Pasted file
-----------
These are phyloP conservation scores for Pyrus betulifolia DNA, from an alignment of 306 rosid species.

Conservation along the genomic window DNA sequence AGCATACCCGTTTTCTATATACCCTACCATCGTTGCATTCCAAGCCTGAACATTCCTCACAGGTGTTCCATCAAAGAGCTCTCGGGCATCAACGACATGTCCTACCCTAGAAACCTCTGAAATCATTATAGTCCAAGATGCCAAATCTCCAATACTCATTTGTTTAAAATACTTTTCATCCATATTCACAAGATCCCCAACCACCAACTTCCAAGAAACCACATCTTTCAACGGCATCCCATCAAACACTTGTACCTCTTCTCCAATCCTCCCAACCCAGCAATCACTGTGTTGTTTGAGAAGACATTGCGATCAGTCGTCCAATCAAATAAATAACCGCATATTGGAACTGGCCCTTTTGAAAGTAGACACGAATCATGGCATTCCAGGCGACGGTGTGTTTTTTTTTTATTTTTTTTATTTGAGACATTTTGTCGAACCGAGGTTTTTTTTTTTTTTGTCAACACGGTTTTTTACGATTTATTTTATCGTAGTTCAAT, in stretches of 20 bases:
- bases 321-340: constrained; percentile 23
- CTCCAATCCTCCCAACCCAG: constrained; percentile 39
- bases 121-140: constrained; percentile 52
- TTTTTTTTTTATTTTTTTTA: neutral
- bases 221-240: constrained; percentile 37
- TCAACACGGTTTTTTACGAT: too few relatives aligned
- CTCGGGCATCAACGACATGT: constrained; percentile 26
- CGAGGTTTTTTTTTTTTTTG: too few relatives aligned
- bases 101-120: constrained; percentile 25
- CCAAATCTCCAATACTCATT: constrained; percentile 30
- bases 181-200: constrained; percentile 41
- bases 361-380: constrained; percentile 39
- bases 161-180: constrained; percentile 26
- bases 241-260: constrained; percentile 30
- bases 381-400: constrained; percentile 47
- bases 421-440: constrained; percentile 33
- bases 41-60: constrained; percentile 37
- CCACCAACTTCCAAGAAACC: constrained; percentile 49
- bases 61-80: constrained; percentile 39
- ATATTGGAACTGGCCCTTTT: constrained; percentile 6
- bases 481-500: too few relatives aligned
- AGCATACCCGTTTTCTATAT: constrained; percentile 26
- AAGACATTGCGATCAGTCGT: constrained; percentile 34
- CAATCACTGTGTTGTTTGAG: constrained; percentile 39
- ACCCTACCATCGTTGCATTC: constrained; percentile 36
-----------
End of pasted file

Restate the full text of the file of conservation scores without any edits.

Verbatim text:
These are phyloP conservation scores for Pyrus betulifolia DNA, from an alignment of 306 rosid species.

Conservation along the genomic window DNA sequence AGCATACCCGTTTTCTATATACCCTACCATCGTTGCATTCCAAGCCTGAACATTCCTCACAGGTGTTCCATCAAAGAGCTCTCGGGCATCAACGACATGTCCTACCCTAGAAACCTCTGAAATCATTATAGTCCAAGATGCCAAATCTCCAATACTCATTTGTTTAAAATACTTTTCATCCATATTCACAAGATCCCCAACCACCAACTTCCAAGAAACCACATCTTTCAACGGCATCCCATCAAACACTTGTACCTCTTCTCCAATCCTCCCAACCCAGCAATCACTGTGTTGTTTGAGAAGACATTGCGATCAGTCGTCCAATCAAATAAATAACCGCATATTGGAACTGGCCCTTTTGAAAGTAGACACGAATCATGGCATTCCAGGCGACGGTGTGTTTTTTTTTTATTTTTTTTATTTGAGACATTTTGTCGAACCGAGGTTTTTTTTTTTTTTGTCAACACGGTTTTTTACGATTTATTTTATCGTAGTTCAAT, in stretches of 20 bases:
- bases 321-340: constrained; percentile 23
- CTCCAATCCTCCCAACCCAG: constrained; percentile 39
- bases 121-140: constrained; percentile 52
- TTTTTTTTTTATTTTTTTTA: neutral
- bases 221-240: constrained; percentile 37
- TCAACACGGTTTTTTACGAT: too few relatives aligned
- CTCGGGCATCAACGACATGT: constrained; percentile 26
- CGAGGTTTTTTTTTTTTTTG: too few relatives aligned
- bases 101-120: constrained; percentile 25
- CCAAATCTCCAATACTCATT: constrained; percentile 30
- bases 181-200: constrained; percentile 41
- bases 361-380: constrained; percentile 39
- bases 161-180: constrained; percentile 26
- bases 241-260: constrained; percentile 30
- bases 381-400: constrained; percentile 47
- bases 421-440: constrained; percentile 33
- bases 41-60: constrained; percentile 37
- CCACCAACTTCCAAGAAACC: constrained; percentile 49
- bases 61-80: constrained; percentile 39
- ATATTGGAACTGGCCCTTTT: constrained; percentile 6
- bases 481-500: too few relatives aligned
- AGCATACCCGTTTTCTATAT: constrained; percentile 26
- AAGACATTGCGATCAGTCGT: constrained; percentile 34
- CAATCACTGTGTTGTTTGAG: constrained; percentile 39
- ACCCTACCATCGTTGCATTC: constrained; percentile 36